A report released earlier this week revealed employee satisfaction is generally on the rise at Amazon, the second-largest employer in the US.
The overview: Amazon is expected to narrow the list of candidates for its upcoming HQ2 campus down from 20 to 5 in the next couple of months. Ahead of that, increasing scrutiny on company culture has brought to light some interesting insights on employee satisfaction.
Workplace insights platform kununu conducted a study to determine what current employees thought and compared those insights to previous metrics over a two year period. The short version: on a scale of one to five the company shot up from an average employee satisfaction rating of 3.04 to 3.87, indicating a substantial approval shift.
The insights come from an aggregation of several measured categories, and Amazon rates higher than the US average in all but five of 18:
According to the report:
Of the 1,045 employees who have submitted Amazon reviews on kununu within the last two years, 58% said they would recommend the company to a friend. Within the last 12 months this number went up to 66% and within the last six months the rate climbed up to 72%.
Why it matters: Amazon’s workplace environments have been described as “brusing,” “toxic,” and “unsafe.” With the company intent on hiring another 50k employees, wherever HQ2 lands, it’s important for potential workers to understand what’s actually happening inside the company.
A sampling of 1,045 employees’ insights from the company’s more than 500,000 may not be indicative of what it’s like to work in all of the more than 100 locations its footprint covers, but the study does show a positive trend.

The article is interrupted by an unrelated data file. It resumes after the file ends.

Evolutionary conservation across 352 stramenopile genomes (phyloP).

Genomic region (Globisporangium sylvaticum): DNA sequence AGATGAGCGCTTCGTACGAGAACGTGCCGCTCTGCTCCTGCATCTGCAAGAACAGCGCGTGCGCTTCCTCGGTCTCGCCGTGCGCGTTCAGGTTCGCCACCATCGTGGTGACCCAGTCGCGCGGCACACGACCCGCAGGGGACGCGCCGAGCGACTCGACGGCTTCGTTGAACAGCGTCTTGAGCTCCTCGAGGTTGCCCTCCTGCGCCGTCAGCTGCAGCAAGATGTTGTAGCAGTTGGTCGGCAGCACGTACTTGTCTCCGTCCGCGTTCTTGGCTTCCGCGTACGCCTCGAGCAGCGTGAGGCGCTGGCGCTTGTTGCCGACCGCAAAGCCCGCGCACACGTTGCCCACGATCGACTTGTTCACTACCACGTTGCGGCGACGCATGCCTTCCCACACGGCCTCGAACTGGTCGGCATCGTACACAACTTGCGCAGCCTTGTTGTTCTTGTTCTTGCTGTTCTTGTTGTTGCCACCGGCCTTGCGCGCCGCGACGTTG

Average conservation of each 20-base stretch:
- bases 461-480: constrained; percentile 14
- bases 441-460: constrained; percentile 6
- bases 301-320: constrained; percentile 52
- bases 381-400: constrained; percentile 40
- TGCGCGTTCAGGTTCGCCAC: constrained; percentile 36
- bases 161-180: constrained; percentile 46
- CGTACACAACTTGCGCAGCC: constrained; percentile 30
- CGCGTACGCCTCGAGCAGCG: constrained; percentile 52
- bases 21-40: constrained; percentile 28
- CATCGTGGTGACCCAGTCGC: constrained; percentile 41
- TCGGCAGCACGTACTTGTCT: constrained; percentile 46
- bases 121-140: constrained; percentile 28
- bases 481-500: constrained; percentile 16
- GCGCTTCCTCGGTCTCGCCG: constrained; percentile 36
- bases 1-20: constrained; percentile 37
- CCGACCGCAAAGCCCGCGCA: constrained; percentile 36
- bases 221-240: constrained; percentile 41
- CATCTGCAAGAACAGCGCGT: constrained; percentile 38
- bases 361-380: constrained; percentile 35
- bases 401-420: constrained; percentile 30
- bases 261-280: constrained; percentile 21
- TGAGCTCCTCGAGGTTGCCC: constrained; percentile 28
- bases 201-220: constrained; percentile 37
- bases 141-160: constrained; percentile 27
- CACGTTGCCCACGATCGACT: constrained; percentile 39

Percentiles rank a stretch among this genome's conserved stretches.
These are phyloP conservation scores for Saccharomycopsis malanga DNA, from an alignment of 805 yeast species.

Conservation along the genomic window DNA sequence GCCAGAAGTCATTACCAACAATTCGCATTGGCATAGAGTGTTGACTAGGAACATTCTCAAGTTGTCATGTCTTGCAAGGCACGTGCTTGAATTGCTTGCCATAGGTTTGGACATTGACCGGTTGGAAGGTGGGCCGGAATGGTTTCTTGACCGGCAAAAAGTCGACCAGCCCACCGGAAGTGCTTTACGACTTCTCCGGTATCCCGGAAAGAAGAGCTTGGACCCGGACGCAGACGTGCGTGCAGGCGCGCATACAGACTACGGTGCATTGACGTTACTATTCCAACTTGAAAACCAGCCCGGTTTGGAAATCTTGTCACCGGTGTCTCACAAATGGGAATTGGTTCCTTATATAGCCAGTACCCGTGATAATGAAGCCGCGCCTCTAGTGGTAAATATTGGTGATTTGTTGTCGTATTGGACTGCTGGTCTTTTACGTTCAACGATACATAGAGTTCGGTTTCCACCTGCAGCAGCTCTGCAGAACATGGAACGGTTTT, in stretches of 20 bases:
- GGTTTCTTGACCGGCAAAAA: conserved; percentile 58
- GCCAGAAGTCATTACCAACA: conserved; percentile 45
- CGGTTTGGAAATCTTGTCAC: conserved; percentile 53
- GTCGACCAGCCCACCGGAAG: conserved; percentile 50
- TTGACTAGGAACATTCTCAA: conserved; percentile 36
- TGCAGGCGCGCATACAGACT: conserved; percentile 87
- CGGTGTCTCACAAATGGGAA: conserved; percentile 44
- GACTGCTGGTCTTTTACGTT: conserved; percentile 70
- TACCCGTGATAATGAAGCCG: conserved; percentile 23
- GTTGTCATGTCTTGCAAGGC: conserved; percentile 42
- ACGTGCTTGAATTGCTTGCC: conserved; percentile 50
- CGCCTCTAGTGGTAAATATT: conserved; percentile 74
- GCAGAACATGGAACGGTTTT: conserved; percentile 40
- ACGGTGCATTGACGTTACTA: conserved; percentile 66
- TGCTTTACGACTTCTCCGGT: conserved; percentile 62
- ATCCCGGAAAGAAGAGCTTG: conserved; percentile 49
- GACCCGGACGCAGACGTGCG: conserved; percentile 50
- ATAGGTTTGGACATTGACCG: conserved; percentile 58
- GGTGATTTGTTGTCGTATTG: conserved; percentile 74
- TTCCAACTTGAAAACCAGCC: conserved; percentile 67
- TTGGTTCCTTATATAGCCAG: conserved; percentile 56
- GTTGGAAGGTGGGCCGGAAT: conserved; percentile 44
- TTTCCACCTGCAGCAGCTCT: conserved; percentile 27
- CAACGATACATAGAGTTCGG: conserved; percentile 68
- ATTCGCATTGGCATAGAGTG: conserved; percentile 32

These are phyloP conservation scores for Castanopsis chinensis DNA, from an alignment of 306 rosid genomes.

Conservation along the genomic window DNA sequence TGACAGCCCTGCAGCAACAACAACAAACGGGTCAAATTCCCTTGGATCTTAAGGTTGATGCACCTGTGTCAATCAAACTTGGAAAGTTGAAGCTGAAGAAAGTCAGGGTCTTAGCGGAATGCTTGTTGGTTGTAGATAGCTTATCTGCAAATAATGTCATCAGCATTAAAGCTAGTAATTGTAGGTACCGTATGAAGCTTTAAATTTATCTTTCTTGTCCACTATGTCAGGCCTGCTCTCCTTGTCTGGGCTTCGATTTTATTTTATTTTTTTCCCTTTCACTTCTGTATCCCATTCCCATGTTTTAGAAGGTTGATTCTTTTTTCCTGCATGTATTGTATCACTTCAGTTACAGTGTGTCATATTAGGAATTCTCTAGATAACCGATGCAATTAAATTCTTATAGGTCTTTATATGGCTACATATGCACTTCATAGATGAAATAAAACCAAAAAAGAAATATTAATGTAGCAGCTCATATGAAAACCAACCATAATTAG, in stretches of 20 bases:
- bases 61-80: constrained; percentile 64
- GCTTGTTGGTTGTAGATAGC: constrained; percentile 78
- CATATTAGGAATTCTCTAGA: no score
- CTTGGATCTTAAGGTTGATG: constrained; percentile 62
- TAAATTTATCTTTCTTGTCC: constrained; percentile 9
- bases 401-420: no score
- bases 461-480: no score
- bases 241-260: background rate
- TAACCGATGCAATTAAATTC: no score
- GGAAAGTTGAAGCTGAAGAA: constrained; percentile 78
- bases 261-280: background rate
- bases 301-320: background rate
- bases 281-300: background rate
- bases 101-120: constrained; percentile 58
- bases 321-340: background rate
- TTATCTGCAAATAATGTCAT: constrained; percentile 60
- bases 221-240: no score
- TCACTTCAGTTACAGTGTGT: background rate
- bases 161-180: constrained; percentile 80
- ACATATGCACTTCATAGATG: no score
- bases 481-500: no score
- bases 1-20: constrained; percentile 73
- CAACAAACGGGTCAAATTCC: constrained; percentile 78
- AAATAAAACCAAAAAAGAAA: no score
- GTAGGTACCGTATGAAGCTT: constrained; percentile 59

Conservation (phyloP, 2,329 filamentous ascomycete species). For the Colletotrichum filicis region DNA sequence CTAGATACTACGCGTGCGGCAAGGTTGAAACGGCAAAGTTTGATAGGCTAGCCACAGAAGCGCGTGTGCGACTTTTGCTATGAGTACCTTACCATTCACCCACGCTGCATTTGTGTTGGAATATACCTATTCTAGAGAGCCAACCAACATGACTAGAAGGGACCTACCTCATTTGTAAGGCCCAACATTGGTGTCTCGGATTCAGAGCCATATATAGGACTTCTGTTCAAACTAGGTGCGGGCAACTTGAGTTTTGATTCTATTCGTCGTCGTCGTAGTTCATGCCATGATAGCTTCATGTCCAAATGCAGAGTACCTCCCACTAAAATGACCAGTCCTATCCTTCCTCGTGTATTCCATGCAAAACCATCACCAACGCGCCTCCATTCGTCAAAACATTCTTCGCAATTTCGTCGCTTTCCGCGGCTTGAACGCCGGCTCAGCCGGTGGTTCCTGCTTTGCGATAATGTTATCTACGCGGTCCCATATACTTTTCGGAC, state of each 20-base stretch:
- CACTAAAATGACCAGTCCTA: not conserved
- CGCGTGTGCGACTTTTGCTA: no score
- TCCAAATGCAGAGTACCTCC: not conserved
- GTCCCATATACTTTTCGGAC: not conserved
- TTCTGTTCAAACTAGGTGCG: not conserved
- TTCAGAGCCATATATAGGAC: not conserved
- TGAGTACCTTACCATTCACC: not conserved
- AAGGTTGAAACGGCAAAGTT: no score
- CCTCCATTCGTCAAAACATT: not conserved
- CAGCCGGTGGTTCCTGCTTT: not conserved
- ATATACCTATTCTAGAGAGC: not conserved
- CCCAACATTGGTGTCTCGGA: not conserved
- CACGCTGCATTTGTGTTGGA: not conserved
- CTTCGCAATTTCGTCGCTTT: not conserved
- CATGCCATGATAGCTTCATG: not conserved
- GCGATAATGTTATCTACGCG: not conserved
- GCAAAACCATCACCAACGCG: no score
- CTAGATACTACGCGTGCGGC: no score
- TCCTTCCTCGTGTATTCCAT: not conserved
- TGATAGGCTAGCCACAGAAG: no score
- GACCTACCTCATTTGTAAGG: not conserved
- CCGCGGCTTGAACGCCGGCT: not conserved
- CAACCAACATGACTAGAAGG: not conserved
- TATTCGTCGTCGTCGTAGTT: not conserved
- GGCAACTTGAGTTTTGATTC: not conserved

Johannes Prüller, Director Global Communications kununu, told TNW:
The recent trends that we have seen in our data reflect Amazon’s efforts to improve its workplace and indicate that the retail giant is positioning itself for future hiring. Because even a big brand name like Amazon isn’t immune from the challenges of finding enough new talent. And while the paycheck is part of the package, a brand’s authenticity and a unique company culture can be equally important for both candidates and employees.
The bottom line: Amazon’s reputation as an employer had nowhere to go but up and it’s heartening to see progress in that area. But, given the current employee protests over the company’s involvement with ethically questionable government programs, it’s probably a good thing HQ2 won’t be hiring for a few more months.
How the company’s leadership responds to employee demands to cease certain programs could have a major impact on some people’s willingness to work there.